Digital Education Programme Becomes Evidence-Based
Sept. 12, 2023
Evidence-based practice is the idea that occupational practices - such as nursing, education or psychosocial support for children - should be based on scientific evidence. In other words, rather than assuming an intervention is making a positive difference, based on tradition, intuition or personal experience, we can prove this impact by applying a rigorous research process.
Perhaps most important about this approach is a willingness by aid organisations to hold themselves to account. “If you’re going to go into a community and intervene in children’s lives, you have to be sure you’re not doing more harm than good”, says Mark Jordans, Professor of Child and Adolescent Global Mental Health and War Child Director of Research & Development.
“With the work of the humanitarian sector increasingly under scrutiny, it’s important that we don’t shy away from these criticisms”, he continues. “That’s what our evidence-based approach is all about.”
The Research Process
Ok, so that’s our evidence-based approach cleared up, but how does it work in practice? “In simple terms, our interventions have undergone scientific research - be that a feasibility evaluation or a full-scale controlled trial”, says Mark. “If the findings are inconclusive or inadequate, we can use this evidence to adapt and improve the method. Conversely, if the findings are positive we can move to the next phase of evaluation.”
The further the intervention progresses through the research process, the closer it gets to attaining evidence-based status. Absolutely crucial to this process is a large-scale effectiveness study - what the research world calls a randomised controlled trial.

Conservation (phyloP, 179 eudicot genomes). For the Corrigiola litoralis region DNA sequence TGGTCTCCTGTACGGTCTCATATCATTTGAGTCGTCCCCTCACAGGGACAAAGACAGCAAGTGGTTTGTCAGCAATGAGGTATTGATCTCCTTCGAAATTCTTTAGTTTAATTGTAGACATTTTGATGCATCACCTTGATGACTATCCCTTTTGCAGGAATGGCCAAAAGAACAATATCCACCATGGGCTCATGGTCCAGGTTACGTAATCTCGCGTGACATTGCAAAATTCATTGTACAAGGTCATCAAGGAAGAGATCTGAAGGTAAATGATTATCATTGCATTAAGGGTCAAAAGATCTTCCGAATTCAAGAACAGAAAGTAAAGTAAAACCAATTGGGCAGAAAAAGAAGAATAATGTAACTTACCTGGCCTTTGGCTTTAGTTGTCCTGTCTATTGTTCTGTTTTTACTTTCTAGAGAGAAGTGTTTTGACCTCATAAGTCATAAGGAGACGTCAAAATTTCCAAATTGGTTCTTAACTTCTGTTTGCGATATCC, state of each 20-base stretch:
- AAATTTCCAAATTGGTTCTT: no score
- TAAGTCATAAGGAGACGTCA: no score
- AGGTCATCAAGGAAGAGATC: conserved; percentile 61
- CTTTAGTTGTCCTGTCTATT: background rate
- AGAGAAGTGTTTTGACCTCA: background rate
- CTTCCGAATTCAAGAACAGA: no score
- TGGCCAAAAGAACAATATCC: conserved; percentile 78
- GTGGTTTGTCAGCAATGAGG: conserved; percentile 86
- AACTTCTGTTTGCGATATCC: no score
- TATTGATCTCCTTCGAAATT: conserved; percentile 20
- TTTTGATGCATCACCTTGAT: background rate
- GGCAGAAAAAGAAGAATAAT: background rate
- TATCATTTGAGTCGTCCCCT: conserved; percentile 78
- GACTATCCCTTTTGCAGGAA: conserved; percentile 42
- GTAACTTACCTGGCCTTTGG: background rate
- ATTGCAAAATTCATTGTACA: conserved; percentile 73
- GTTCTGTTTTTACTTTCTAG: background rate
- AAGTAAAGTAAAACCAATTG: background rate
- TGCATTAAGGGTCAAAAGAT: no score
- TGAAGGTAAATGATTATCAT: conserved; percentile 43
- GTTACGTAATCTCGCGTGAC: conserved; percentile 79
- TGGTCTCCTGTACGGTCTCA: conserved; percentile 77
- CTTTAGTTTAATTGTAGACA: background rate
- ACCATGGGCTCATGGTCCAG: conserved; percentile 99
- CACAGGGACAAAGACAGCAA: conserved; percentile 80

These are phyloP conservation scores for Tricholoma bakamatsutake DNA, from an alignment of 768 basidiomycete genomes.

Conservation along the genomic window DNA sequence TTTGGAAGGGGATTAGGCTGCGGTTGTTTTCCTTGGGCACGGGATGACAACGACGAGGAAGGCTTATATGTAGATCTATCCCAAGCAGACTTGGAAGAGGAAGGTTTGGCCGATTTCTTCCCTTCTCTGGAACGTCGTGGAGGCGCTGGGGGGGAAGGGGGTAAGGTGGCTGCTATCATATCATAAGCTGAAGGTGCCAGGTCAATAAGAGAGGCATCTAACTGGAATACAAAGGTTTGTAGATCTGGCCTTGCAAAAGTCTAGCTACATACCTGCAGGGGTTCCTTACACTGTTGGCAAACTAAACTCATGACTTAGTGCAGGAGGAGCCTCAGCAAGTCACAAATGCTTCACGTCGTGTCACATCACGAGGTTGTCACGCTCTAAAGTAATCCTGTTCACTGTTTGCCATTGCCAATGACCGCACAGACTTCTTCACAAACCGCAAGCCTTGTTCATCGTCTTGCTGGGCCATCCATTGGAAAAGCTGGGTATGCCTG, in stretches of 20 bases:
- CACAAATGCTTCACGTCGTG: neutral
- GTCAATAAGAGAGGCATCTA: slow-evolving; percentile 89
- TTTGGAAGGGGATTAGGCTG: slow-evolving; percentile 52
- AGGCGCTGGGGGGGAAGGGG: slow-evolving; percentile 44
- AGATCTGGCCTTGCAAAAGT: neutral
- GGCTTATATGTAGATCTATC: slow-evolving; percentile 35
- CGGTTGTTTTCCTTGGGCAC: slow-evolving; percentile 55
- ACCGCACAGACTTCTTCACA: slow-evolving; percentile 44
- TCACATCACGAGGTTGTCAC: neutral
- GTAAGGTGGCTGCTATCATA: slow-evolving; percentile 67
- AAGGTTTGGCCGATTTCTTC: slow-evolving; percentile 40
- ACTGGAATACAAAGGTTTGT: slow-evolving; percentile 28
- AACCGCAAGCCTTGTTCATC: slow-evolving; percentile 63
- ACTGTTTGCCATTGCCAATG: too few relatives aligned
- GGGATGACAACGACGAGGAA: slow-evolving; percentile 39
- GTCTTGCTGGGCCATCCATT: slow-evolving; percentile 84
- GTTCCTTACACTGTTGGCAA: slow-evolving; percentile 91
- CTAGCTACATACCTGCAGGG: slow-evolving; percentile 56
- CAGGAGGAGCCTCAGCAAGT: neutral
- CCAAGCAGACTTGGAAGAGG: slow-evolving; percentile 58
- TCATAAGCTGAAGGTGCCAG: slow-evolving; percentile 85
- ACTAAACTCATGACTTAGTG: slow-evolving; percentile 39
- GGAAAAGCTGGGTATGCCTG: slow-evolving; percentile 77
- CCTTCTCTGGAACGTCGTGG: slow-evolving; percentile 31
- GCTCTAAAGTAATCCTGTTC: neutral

And it was this trial - carried out in Uganda over the past 18 months - that has turned our e-learning innovation, Can’t Wait to Learn into a fully fledged evidence-based programme. Funded through the Global Partnership for Education’s Knowledge and Innovation Exchange, the study involved 1507 children from 30 schools across the Isingiro District. In half of the schools, regular English and maths lessons were replaced by Can’t Wait to Learn in order to draw direct comparisons.
“How effective is Can’t Wait to Learn compared to ‘education as usual’?”, says Jasmine Turner, research lead for Can’t Wait to Learn. “This is the question we set out to answer here in Isingiro.
“And answer it we did”, she smiles. “The results from the Uganda study serve as proof that children living in low-resource settings can accomplish significant academic progress as a result of Can’t Wait to Learn. The exact results will be published imminently in a scientific journal and show that Can’t Wait to Learn not only performs better than standard education but also better than most EdTech programmes used in similar settings.”
Potential for Scale Up
Jasmine is referring to the collective findings of 10 research studies conducted in Chad, Jordan, Lebanon and Sudan since the programme’s inception. In Sudan, where Can’t Wait to Learn was born, one study showed that children improved nearly twice as much in maths and nearly three times more in reading when compared to the government’s learning programme for out-of-school children.
Besides brandishing Can’t Wait to Learn as “evidence-based”, what does the work in Uganda mean for the evolution of the programme?
“This is just the beginning”, says Jasmine. “The study marks an important milestone in Can’t Wait to Learn’s scaling journey. In Uganda, in the spirit of localization, we have now handed over implementation of the programme to the local municipality.
“Relatively few e-learning programmes have been developed in these countries, and even fewer that integrate research - from design to evaluation to scale-up”, she adds. “By shedding light on what works and what doesn’t, research helps to promote meaningful progress towards free, equitable and quality education for all children affected by conflict.”
Can’t Wait to Learn was first developed in Sudan in 2012. Since then, it has been tested and implemented in Bangladesh, Chad, Jordan, Lebanon, South Sudan, Ukraine and Uganda. To date it has reached some 100,000 children with promising forecasts for growth. Learn more here.